Published October 2012 and January 2013, Quirk Books. Hardback. List price, £10.99
Appropriate for ages 7-11.
From the cover of Professor Gargoyle:
‘Strange things are happening at Lovecraft Middle School. Rats are leaping frm lockers. Students are disappearing. The school library is a labryinth of secret coridors. and the science teacher is acting very, very, perculiar. Robert Arthur knew that seventh grade was going to be weird, but this is ridiculous!
With the help of some unlikely new friends, Robert discovers theres more to Lovecraft Middle Schol than meets the eye. Can he uncover the secrets of the school before it’s too late?’
It’s really difficult to stick to the old adage of never judging a book by its cover when you get a book with a cover like this.The lenticular covers of each book in the Tales from Lovecraft Middle School series morph as you move them: the dignified looking bearded man becomes a horned beast; the svelte, wan twin sisters become scaled hydras. It’s sure to pull in reluctant readers and it made me want to dive in immediately.
It is, perhaps, a little odd to describe a paranormal story with an antagonist who eats live hamsters as ‘comforting’ and ‘warm’, but that’s exactly what the first two books in Charles Gilman’s middle readers series are. Similar to RL Stein’s Goosebumps but far wittier, far creepier and far more intelligently written, Professor Gargoyle and Slither Sisters follow awkward pre-teen everykid Robert Arthur as he arrives at the newly built state-of-the-art Lovecraft Middle School, a place where the mysterious, gilt and dust world of the supernatural sits beside the digital chalkboard and brightly anonymous fittings of a super-modern school campus.
The stories are engrossing. What child does not fantasize that their science teacher might secretly be a demon or the cool, popular girls running for class President Medusa- headed monsters? This is the force that drives the series, which, though inspired by HP Lovecraft, has none of his overwrought prose. It’s clear Gilman knows his characters inside out and cares deeply for his audience. Never condescending, always bright and often funny, its difficult to find a downside to Gilman’s storytelling.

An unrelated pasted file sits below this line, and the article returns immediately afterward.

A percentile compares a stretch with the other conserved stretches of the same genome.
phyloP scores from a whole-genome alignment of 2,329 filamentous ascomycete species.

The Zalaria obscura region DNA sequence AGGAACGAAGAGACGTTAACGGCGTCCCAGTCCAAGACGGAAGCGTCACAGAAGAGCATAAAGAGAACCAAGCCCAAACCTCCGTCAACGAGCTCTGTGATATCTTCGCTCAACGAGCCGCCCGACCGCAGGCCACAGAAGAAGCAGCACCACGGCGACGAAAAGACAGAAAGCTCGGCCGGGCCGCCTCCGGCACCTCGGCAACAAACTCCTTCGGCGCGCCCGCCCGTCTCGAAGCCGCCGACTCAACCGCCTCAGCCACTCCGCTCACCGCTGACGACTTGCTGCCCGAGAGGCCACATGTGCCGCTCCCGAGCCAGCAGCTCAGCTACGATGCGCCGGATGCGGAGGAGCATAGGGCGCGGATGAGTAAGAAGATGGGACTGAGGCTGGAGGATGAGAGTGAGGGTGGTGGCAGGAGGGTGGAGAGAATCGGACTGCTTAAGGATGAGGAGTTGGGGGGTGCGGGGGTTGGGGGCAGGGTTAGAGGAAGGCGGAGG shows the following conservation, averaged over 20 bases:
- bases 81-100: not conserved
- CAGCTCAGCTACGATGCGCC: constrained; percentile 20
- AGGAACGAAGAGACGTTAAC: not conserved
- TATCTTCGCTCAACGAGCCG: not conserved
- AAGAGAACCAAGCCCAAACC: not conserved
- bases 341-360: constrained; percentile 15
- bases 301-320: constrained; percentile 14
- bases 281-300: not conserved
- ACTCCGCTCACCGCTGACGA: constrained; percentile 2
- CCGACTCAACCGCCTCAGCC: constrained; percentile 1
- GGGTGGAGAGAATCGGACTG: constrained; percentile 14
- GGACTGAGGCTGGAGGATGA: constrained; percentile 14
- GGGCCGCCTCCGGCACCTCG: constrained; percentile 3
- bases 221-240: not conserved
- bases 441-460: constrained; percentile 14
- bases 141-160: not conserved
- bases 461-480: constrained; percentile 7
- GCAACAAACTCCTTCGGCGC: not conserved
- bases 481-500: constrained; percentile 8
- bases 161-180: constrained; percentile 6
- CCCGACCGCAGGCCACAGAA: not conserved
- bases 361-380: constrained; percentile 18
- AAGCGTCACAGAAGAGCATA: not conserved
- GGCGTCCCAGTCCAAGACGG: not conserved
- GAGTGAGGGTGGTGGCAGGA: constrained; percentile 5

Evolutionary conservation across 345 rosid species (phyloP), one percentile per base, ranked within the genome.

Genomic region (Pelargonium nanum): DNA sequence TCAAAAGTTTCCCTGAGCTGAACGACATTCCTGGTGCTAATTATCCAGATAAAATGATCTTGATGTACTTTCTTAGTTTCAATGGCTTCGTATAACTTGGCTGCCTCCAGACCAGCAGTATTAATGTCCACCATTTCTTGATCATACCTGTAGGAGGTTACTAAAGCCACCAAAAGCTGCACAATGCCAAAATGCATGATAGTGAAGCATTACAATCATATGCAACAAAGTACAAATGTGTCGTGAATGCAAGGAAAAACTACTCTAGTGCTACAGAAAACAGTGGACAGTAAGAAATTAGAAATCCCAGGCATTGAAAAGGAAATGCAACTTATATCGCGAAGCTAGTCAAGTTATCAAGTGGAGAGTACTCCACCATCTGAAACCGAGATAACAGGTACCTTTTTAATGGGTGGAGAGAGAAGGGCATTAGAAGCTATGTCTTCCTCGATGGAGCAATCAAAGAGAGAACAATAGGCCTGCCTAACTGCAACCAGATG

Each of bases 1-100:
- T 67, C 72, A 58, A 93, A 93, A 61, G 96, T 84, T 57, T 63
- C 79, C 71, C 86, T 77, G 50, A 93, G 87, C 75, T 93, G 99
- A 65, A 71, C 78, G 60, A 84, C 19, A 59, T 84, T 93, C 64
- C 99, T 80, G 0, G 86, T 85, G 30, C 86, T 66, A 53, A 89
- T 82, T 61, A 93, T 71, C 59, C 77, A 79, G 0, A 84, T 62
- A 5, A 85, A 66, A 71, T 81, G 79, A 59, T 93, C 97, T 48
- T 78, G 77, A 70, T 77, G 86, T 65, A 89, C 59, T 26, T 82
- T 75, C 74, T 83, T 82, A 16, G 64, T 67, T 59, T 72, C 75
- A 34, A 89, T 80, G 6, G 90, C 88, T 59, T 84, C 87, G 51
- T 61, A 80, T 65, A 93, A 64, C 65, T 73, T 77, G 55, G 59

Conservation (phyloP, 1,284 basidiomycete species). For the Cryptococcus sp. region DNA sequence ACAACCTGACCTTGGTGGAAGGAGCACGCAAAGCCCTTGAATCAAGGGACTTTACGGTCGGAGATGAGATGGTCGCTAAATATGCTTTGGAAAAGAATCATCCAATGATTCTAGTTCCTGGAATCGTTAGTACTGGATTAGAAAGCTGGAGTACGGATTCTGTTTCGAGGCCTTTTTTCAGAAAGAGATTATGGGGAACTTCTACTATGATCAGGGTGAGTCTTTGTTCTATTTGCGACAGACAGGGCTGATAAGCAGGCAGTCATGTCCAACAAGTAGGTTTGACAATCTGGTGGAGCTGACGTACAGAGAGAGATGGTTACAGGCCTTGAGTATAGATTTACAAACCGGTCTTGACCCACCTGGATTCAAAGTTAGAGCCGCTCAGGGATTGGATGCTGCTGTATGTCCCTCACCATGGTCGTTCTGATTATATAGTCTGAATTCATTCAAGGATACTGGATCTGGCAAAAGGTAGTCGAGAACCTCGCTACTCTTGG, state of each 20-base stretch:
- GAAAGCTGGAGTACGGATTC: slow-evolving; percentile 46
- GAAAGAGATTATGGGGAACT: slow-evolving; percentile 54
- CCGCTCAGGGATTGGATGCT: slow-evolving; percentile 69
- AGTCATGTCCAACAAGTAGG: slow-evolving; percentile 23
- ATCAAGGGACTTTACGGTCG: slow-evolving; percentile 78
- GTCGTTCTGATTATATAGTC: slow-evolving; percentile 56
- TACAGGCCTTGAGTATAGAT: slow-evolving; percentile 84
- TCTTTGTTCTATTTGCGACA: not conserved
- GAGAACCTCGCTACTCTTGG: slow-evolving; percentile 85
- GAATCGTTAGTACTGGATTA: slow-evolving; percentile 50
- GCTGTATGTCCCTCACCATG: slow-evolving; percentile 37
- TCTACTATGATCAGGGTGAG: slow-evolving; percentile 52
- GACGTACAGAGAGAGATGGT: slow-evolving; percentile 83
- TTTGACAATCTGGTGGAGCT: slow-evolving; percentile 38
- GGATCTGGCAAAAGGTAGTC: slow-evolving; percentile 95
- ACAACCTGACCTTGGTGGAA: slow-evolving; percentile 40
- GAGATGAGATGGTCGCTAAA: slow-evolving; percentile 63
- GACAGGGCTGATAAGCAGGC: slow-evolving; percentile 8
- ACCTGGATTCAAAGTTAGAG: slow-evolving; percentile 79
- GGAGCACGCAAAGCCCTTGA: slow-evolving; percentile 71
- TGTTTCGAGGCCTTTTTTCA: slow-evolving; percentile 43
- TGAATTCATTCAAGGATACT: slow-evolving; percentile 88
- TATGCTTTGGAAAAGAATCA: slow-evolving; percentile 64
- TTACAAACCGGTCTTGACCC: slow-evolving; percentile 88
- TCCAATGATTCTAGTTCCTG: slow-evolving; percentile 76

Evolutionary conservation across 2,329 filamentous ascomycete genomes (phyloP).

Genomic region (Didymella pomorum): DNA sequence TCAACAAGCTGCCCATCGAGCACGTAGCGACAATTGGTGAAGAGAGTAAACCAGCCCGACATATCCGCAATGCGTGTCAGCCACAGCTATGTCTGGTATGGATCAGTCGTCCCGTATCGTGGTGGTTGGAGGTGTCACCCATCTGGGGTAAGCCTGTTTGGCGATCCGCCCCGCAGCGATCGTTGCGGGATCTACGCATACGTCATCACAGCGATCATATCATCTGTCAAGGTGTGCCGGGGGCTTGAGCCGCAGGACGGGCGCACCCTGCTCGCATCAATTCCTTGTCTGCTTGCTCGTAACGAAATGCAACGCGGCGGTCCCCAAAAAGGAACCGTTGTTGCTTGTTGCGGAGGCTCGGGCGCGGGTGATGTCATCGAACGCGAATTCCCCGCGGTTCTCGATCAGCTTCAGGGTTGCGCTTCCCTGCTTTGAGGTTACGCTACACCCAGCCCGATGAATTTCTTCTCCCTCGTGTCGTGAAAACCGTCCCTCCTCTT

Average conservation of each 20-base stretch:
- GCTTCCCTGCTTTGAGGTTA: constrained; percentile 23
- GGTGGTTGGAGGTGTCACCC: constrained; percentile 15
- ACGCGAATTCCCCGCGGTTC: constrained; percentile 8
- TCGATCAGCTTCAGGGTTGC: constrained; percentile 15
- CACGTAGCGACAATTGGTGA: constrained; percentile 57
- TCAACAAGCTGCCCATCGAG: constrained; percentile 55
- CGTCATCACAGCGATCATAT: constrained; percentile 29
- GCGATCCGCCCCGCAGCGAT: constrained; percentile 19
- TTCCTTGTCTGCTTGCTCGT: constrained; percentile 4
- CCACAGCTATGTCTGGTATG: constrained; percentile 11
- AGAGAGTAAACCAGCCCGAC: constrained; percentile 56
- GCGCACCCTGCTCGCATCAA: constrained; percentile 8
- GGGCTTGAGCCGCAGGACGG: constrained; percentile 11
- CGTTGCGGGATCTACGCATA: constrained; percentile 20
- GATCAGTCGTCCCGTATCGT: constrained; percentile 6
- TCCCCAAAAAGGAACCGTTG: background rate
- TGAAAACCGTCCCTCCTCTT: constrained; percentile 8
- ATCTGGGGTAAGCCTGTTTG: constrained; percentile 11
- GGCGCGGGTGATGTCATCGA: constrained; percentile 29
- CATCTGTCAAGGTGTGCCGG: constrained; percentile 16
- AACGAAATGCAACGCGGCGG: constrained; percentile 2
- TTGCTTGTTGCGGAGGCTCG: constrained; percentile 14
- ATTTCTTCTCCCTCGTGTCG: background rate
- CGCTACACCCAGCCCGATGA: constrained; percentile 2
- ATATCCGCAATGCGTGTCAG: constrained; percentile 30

Intertexual references to Lovecraft abound. Monsters are borrowed from the Cthulhu Mythos, philosophising that,
The Great Old Ones have the intelligence of ten thousand men combined. We should not question their actions.
Professor Gargoyle, p. 73
Though the books don’t explore too deeply Lovecraftian philosophy the groundwork is laid for future books in the series to delve further. In another nod to Lovecraft the books’ accompanying website plays Camille Saint-Saëns Dance Macabre.
I’m always keen on books that encourage free-thinking and Professor Gargoyle really hits the mark on that front. The book raises issues around trust and the blind acceptance of authority and subtly teaches the power of knowledge for both positive and negative purposes. When our protagonist is forced into an uneasy alliance with his former bully after an unfortunate saving-his-life incident, Robert is neither too quick to trust nor unwilling to move forward without assurances of a change in behavior. His development is a clear strand running through the book. By the end of Professor Gargoyle Robert has made learned the value of friendship,
In spite of everything that had happened, Robert was feeling good about himself. Sure, he’d never be like the characters in his favourite books, the kids with secret superpowers to help them escape any situation. But that wad okay. He had started the school year with zero friends, and now he had three. [...] Whatever weird things happened at Lovecraft Middle School, at least he wouldn’t have to face them alone.
Robert may not feel likely superhero, but he’s capable of amazing feats. Especially when he has friends at his side. He is socially aware, commenting more than once on the arbitrary nature of gender roles (though, as eleven year olds are wont to so, generally conforming to them) and wise to the social hierarchies of middle school without being in thrall to them.
By the beginning of Slither Sisters Robert’s own development and personal narrative become a bigger part of the story, a trend which I would love to see continue as the series progresses.
It is a necessary trope of adventure stories starring young people that parents are largely absent. Our protagonists need room to grow and to act and it’s difficult to do that with Mum looking over your shoulder. As such Robert’s mother is a mainly absent character, but her appearances are sweetly rendered, and occasionally cringingly hilarious (her gift of a ‘Puberty Kit’ at the beginning of Slither Sisters made me blush with pure glee).
Slither Sisters picks up exactly where Professor Gargoyle leaves off. The second novel is a little slower in the opening chapters, by virtue of the necessary recap of Professor Gargoyle‘s major plot points, but it too delivers in the end and deepens our understanding of the parallel universe existing beside Lovecraft Middle School. As such, both books deserve a mark of 8.5 out of 10.
Book three in the series, Teacher’s Pest, and book four, Substitute Creature, are due to be released later this year. I look forward to checking them both out.